Political Film Society - Cabaret Balkan


PFS Film Review
Cabaret Balkan (Bure Baruta)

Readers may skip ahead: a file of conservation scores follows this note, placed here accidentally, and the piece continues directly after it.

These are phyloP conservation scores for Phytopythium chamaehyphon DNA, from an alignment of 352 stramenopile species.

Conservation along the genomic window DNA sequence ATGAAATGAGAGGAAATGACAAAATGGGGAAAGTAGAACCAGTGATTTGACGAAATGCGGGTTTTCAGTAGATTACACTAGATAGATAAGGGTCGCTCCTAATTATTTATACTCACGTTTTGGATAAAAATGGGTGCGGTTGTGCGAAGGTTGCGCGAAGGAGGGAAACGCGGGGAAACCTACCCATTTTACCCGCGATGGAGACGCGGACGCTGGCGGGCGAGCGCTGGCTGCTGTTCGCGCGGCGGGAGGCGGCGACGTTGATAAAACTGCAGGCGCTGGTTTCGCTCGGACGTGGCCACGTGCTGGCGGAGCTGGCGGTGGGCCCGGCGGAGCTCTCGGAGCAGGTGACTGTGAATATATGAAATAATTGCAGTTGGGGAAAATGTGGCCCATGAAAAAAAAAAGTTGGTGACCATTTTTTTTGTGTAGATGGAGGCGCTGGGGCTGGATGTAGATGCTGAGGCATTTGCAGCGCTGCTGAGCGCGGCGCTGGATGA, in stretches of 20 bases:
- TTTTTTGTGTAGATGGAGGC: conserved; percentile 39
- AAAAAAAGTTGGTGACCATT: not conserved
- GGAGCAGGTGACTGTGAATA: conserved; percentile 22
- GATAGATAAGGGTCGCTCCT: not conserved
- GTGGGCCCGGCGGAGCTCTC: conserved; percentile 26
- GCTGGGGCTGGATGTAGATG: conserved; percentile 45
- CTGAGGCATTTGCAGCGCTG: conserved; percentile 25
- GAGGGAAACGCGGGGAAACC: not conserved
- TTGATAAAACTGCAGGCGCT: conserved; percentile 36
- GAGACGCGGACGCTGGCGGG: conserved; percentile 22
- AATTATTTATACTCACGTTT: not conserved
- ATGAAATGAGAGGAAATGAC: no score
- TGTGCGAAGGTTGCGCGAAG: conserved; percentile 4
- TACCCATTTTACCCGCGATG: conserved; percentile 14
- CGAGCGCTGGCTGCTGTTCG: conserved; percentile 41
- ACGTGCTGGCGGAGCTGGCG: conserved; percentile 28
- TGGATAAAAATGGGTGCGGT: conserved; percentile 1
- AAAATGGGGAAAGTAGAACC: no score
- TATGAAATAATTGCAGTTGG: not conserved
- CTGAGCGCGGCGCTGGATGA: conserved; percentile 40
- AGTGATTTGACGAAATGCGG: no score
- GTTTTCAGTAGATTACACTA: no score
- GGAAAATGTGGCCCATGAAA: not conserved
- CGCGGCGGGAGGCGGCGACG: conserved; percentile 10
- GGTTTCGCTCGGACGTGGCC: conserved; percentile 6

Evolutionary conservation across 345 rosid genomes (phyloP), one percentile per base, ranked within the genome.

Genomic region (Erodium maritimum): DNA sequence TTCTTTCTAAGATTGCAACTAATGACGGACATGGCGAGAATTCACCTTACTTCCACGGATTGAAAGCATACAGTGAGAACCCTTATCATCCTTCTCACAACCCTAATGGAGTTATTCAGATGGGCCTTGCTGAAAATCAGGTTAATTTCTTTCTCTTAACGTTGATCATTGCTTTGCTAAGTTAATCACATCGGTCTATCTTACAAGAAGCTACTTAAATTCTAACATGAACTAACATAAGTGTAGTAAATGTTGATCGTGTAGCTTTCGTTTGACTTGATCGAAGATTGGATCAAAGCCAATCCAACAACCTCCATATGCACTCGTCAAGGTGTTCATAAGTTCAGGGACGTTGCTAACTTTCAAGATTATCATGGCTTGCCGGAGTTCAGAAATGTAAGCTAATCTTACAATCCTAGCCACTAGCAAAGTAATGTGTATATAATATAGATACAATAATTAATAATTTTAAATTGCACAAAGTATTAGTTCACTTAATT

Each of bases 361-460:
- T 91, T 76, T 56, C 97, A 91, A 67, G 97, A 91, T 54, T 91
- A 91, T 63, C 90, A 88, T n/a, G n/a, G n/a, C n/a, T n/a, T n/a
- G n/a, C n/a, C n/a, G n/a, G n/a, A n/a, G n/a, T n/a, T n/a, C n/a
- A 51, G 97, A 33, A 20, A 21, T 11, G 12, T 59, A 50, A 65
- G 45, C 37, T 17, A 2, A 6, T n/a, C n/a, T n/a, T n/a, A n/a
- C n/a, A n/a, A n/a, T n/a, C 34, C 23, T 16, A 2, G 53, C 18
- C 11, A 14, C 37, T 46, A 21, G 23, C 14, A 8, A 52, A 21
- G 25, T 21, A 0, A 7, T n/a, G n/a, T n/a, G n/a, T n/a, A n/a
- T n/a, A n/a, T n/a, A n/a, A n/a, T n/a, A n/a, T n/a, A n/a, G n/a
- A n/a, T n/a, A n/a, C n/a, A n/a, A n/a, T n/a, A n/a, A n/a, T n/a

What happens to otherwise normal people when the amount of civil disorder is so rampant that authorities cannot stop the chaos? Contrast Belgradians and Beirutians in two recently Political Film Society-nominated films: In most Eastern European countries as the Cold War ended, the answer was for the leaders to resign, new leaders to rise to power democratically, and for the situation to calm down as the government was seen as reasonably legitimate. Not so in Yugoslavia, where ethnic scapegoating on all sides led to civil war. We have heard about problems in Bosnia, Croatia, and Kosovo, but what about Serbia and its capital Belgrade itself? The embargo, the corruption, the mass demonstrations, the repression, the false propaganda, and the wars have so impacted Belgradians that the presumption of civility in interpersonal relations has been totally destroyed, if we are to accept the premise of the film Cabaret Balkan, the American title for Bure Baruta (in France, Paris de poudre, and in England The Powder Keg), a Serbian film directed by Goran Paskalievic, based on the play by Dejan Dukovski. The film consists of a series of episodes in which a minor indiscretion becomes the basis for major retaliation; all perspective is lost because nobody is happy, and someone else must be blamed. Although the film claims that there are one hundred Belgradians for every police officer, we see none acting to stop the massive chaos. Indeed, in one scene a taxicab driver admits to breaking nearly every bone in the body of a police officer who months ago had beaten his testicles to impotence after catching him engaging in petty theft. We also view a minor fenderbender accident so escalates that the owner of the damaged car destroys treasures in the apartment of the owner of the other car and nearly rapes the owner's son, who was responsible for the scratch. A couple are quarreling, and a man with a gun tries to rape the woman while his associate holds her lover at gunpoint. Two boxing partners admit sexual indiscretions to each other, only to punch each other out, and plenty of blood flows. Other stories are even more grotesque. In Cabaret Balkan, a nightclub, a master of ceremonies tries to tell the horror like it is but impresses no one, since words no longer have shock value compared to the reality that anything terrible can happen to anyone anytime. The film dashes any hope that international troops in parts of the former Yugoslavia will return home anytime soon and, more profoundly, asks but does not answer at what point civilized behavior breaks down, and endless feuding and even genocide begin? Analyses of race riots in the United States, feuding in Northern Ireland, and civil war in East Timor have tended to focus on clashes between groups with opposing interests, but Cabaret Balkan presents one interpersonal encounter after another as a clash with no rational basis for compromise. The film has many epigrammatic statements, such as the repeated phrase "I am guilty" in one of the episodes. However, the most appropriate quote that comes to mind is that in Yugoslavia today there is "no society; and which is worst of all, continual fear, and danger of violent death; and the life of man, solitary, poor, nasty, brutish, and short," as philosopher Thomas Hobbes stated in 1651, characterizing the English civil war (1642-48) as a war of all against all. However, there is little likelihood today, based on the film's representations, that any party in Yugoslavia can accept Hobbes's solution-a strong, central state to which all would accord respect. The film is also nominated as best exposť. MH

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